• Will the Real Redisributionists Stand Up?

    January 8, 2007
    The populist rhetoric in the recent elections was widespread. We need to tax the rich and the greedy corporations - take from the rich and give to the poor. But such redistributionist tactics are old hat. The current weather situation suggests a far more innovative approach to this liberal program. I refer, of course, to weather redistribution. Colorado, one might have noticed, had too much snow, while the ski slopes at Eastern resorts were bare. Why doesn't Congress do something about this inequity? Why not charge the Corps of Engineers to move the unwanted snow to where it would be valuable? And, while they're at it, they might shift a little of our recent rain falls to the Western deserts. And, since Canada too is "suffering" from this horrible bout of balmy weather and foreign aid has not been getting a good press in recent years, why not make this redistribution...
  • Can a Deal be Done on Doha?

    January 8, 2007
    Hopes are rising that the U.S. and the European Union may find ways to work out their differences on advancing more open international trade. Today President Bush met with European Commission President Jose Manuel Barroso, with trade talks high on the agenda. After the meeting, both leaders strongly endorsed the need to advance the World Trade Organization's Doha Development Round. Negotiations have been at a standstill since last July, when talks broke down mainly because the U.S. and the EU could not agree on substantial cuts in agricultural subsidies and tariffs. (For CEI's perspective on the talks and the Doha Round, check...
  • Ethanol demand will drive grain prices to record levels, Lester Brown warns

    January 8, 2007
    Lester Brown, founder and President of the Earth Policy Institute, estimates that in 2008, U.S. ethanol distilleries will require 139 million tons of corn -- twice as much as the U.S. Department of Agriculture forecasts. He predicts that "the emerging competition between cars and people for grain will likely drive grain prices to levels never seen before." Most ethanol is made from corn, but "as corn prices rise, so too do those of wheat and rice, both because of consumer substitution among grains and because the crops compete for land." A surge in U.S. corn prices will have dramatic effects on global grain prices. Brown explains: "The U.S. corn crop, accounting for 40 percent of the global harvest and supplying 70 precent of global corn exports, looms large in the world food economy. Annual U.S. corn exports of some...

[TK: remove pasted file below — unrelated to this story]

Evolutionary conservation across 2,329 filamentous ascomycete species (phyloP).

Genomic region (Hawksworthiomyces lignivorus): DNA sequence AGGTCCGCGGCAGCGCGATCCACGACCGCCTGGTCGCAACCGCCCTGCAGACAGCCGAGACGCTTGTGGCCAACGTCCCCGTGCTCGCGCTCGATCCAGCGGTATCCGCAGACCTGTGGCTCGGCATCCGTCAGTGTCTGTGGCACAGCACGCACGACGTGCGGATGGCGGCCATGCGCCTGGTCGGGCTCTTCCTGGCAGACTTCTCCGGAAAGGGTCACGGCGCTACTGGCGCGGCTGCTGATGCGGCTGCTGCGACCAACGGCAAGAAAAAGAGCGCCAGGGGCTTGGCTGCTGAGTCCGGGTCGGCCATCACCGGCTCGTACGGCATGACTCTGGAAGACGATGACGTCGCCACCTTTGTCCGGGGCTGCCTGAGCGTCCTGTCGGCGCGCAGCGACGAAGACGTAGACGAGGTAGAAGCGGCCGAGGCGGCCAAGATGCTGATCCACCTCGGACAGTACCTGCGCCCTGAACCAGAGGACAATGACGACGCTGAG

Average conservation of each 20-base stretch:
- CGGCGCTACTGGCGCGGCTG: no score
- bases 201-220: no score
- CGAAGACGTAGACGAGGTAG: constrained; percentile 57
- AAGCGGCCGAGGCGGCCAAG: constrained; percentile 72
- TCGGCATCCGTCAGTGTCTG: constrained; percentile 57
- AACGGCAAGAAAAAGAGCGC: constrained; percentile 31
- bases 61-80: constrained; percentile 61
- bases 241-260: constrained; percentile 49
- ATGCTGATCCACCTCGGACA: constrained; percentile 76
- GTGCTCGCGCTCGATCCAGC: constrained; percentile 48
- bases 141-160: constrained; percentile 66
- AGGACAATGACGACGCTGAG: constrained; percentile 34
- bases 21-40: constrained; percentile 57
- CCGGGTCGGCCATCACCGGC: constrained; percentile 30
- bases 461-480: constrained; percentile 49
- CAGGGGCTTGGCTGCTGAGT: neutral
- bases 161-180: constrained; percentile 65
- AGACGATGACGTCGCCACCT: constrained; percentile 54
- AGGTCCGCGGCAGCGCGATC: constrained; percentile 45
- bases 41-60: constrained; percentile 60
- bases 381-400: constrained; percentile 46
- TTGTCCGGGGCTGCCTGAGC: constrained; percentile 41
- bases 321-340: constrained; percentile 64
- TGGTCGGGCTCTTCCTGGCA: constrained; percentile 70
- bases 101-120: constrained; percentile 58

• Efficiency – You Have to Know the Purpose First!

    January 8, 2007

    Over the Holidays, I sought to catch up on some long-deferred reading. One book, Climbing Mount Improbable by Richard Dawkins was on that list and I made a bit of headway. Early in the book, there's an interesting discussion of how one might distinguish between a designed and an accidental product. He uses the example of a “container” — something that can contain a liquid. He notes that he has on his desk a “geode” — a mineral formation that contains a bubble. When split, that mineral formation creates a “natural” cup. However, he suggests a measure of efficiency — the ratio of the “container material” to the liquid that can be contained. His stone occupies 130 cubic centimeters and can contain 87.5 cubic centimeters of liquid — an “efficiency rating” of .673! In contrast, one of his wine glasses has a ratio of 3....

  • Go Where the Voters Are!

    January 8, 2007
    Robert Samuelson wrote a recent column, “Myths and the Middle Class,” quoting statistics that indicate that only 2 percent of Americans see themselves as Upper Class, only 8 percent as Lower Class. That our politicians would thus seek to focus on ensuring that the Middle Class doesn't get neglected would seem sound politics!